Swift Enterprises Co-Founders Mary and John Rusek conduct research on SwiftFuel.
PBS has an article by Bob Cringely about the best route to end our dependence on oil and reduce our greenhouse gas emissions. Instead of replacing all our expensive cars with even more expensive hybrids or electric cars, his suggestion is to use a cheap drop-in replacement for gasoline called Swift Fuel. It is derived from Ethanol, but doesn’t require any modification to older cars to prevent corrosion. It can be mixed with gasoline in any amount and can even be distributed using the same network as gasoline, including being pumped in the same pipes and shipped in the same trucks. It is truly a drop-in replacement for gas, and it is real. It is being tested by the FAA for certification in propeller aircraft. It also happens to be about $2 a gallon cheaper than gasoline.
Robert X. Cringely: When this column first appeared in 1997, the price of oil in 2007 dollars was about $20 per barrel. This week it is $122 per barrel — more than six times as high. Many things besides the price of oil have changed in those 11 years. Thanks to Moore’s Law a new PC today is typically 25-30 times as powerful as the machines we had in 1997 yet costs less than half as many dollars to buy. Consider inflation and the cost of computing is even lower. Our new PCs are substantially more energy-efficient on a per-MIPS basis, too. Though the bigger shift of attitude might simply be that now we care about how much power our computer is using versus simply not noticing a decade ago. Back then data center power consumption was inconsequential compared to the cost of Internet bandwidth. Today Google builds its data centers where the power is, not where the fiber or even the users are. Power is everything in modern computing and is becoming ever more important to our lives in general. The high cost of energy is starting to cause real pain in our society and real pain is, unfortunately, about the only incentive strong enough to make us change our ways.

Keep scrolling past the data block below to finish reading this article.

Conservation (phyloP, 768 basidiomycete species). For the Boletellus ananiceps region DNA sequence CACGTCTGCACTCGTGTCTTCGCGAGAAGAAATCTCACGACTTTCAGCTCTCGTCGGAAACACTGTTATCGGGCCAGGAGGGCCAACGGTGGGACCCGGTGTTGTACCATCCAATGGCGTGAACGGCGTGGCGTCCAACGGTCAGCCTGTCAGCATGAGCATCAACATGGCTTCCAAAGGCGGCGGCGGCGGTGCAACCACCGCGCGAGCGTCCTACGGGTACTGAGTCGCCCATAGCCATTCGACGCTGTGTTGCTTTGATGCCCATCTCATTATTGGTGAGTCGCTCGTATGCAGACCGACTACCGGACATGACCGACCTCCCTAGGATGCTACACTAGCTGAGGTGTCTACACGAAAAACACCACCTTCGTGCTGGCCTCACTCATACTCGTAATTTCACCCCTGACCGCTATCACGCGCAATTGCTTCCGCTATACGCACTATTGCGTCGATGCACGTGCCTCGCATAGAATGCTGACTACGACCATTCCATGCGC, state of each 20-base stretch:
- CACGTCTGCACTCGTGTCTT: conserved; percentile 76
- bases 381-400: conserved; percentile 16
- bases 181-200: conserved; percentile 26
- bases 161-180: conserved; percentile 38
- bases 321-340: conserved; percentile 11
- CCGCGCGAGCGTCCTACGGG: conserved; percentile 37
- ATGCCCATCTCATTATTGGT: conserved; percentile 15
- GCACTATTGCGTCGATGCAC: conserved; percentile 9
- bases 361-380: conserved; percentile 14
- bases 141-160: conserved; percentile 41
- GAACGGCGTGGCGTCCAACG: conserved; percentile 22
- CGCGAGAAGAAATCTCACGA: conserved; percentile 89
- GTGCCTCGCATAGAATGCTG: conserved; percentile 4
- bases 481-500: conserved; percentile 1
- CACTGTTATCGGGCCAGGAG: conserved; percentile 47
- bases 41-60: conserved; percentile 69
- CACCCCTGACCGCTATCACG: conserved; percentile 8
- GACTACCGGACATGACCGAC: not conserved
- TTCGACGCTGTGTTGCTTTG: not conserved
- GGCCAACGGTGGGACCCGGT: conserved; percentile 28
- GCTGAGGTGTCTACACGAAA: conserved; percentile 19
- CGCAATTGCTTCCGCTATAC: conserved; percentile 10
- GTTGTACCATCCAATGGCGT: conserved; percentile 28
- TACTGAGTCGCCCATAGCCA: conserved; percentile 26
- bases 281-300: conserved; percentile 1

I know a little bit about the oil business, which is at the root of our energy crisis today. At one point my job was to write about the international oil industry. I worked off and on in the Middle East back then and attended OPEC meetings in Vienna and Geneva during an earlier oil crisis when prices went for a moment to $43 per barrel and we all held our breath then, too. I was sitting in the lobby of OPEC headquarters in Vienna that day when Carlos “The Jackal” came in the door, told the sleepy off-duty Vienna cop providing security that he was from “the Palestinian delegation” and walked right into the big meeting, taking the oil ministers hostage.
Given that I know a little bit about the energy business, then, and I still have friends in it, here is what’s going to happen over the next 2-3 years. The price of oil is going to come down substantially, but probably never to pre-9/11 price points. At least half of the current price for crude oil is driven by speculation and market manipulation as it was during the original oil crisis of 1973 (I have an interesting story about that in this week’s links). But unlike ’73, today our flexibility is less and our excess capacity is less, too. High prices will cut demand, spur exploration, and force governments to open new areas for exploration, but it is doubtful that we will EVER see oil prices under $60 per barrel again.
This is not all bad. Just as high oil prices spur exploration they also encourage conservation. With $2.50-$3 gas with us probably forever, we’re finally starting to learn to do things somewhat differently, though it isn’t at all clear to me whether these lessons will stay learned after prices subside somewhat.
Which brings me to the moral of this story — the importance of platforms and standards, and when and how to abandon or change them. This applies to ANY capital-intensive technology, whether it is computing or energy or transportation.